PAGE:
Apple post biggest profits ever.

Discussion in 'Graphics and Semiconductor Industry' started by Sinistar, Jan 28, 2015.

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  1. Grall

    Grall Invisible Member
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    I don't think "monopoly" means what you think it means. Or "abuse", for that matter! ;) iTunes is a rapidly diminishing factor in Apple's profits, much to their chagrin. People just aren't buying music (like they used to) anymore. Instead it's subscription services instead, which is why they bought Beats last year, although they really haven't done much with it yet.

    Oh, and Android apps run on iOS, Winphone devices...? ;) :p
     
  2. Arwin

    Arwin Now Officially a Top 10 Poster
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    I despise iTunes, but I love my Apples. Just the option to buy Garageband Touch for 4.95 EUR is worth it already. I'm considering a 128GB version just for that purpose, so that I have some more recording space. Of course, I do wish it was cheaper, but to buy any kind of dedicated equipment that matches it is more.

    Of course at times the value for money is much bigger on Android devices. I bought my mother a 110 EUR Galaxy Tab 3 8" and that's a wonderful little device (currently seems to be back at 179-199 EUR). But just as often, it really isn't. With the Apple Tablets, you get a lot of performance that is very efficiently used and with a very good display, and in an ecosystem that is not afraid of piracy so that most apps can still be bought rather than ad-funded. That's really worth something ... .
     
  3. rcf

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    I guess they have record profits because they fired their entire Quality Assurance division...
    But Apple's next report will show a huge drop in profits due to lots of its customers migrating to Android after being royally screwed by IOS 8.x, that severely handicaped or bricked millions of iDevices. It's the buggiest operating system ever released. My iPad Air is the last Apple product that I'll ever buy.
     
  4. eastmen

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    In 2014 I agree with you , in the mid 2000s ? No I disagree , Apple had a monopoly of the mp3 player market and the mp3 sales market. They used that to make their leap into the phone market. They have even admitted that they would erase music bought from other services on their ipods.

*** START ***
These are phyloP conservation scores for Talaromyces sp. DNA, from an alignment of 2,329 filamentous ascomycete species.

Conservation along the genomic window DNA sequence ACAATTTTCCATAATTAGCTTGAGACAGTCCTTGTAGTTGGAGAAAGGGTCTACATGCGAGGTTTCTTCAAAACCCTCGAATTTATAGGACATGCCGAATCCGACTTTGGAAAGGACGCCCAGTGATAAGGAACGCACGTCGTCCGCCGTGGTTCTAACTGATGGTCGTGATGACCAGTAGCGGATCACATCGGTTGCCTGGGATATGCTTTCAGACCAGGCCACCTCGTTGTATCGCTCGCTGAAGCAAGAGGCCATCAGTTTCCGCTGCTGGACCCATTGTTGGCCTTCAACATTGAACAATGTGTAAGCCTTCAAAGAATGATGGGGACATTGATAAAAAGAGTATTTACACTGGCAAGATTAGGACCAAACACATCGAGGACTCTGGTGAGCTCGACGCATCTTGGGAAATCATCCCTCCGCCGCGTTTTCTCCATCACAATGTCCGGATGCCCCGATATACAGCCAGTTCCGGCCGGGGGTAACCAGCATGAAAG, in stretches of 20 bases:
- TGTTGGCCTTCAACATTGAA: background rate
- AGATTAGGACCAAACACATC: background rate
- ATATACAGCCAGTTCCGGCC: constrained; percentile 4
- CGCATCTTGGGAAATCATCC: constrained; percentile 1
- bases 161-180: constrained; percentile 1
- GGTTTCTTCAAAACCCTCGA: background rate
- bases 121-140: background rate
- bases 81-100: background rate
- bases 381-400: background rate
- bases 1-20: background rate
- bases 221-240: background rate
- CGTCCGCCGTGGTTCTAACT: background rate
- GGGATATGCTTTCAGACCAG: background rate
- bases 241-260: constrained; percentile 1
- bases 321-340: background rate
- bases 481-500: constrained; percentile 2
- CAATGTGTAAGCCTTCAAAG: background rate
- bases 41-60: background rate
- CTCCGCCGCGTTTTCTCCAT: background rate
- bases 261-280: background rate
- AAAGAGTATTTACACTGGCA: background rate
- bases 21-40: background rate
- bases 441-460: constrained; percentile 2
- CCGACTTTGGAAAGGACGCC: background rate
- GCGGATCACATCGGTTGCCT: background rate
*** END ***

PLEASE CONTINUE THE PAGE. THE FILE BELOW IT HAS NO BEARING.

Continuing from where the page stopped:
Apple doesn't have to do much with beats , they sell $20 head phones for $200 . Its a market apple was made for
     
  5. epicstruggle

    epicstruggle Passenger on Serenity
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    Those were pretty impressive numbers. They have enough cash on hand to buy something like 480 of the S&P 500 companies. :shock: Mind boggling!
     
  6. Grall

    Grall Invisible Member
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    @eastmen What you describe is still not a monopoly, dude. At no point did Apple actually monopolize either MP3 players* or sales of the songs of the same. They were market leaders in the US, in Europe I dunno. That doesn't make them a monopoly just as Google Search isn't a monopoly either despite cornering like 90-95% of the market.

    *iTunes didn't offer MP3s of course, but you know what I mean.
     
  7. tongue_of_colicab

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    Having a very large market share is usually considered to be a monopoly, doesn't necessarily has to be 100%. At 90-95% market share you effectively own the market with little or no chance for other companies to compete.
     
  8. silent_guy

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    Having 95% of the market makes you a monopoly. But that doesn't mean that you violate the Sherman anti-trust laws. As long as you don't get convicted of that, you can carry on doing what you're doing.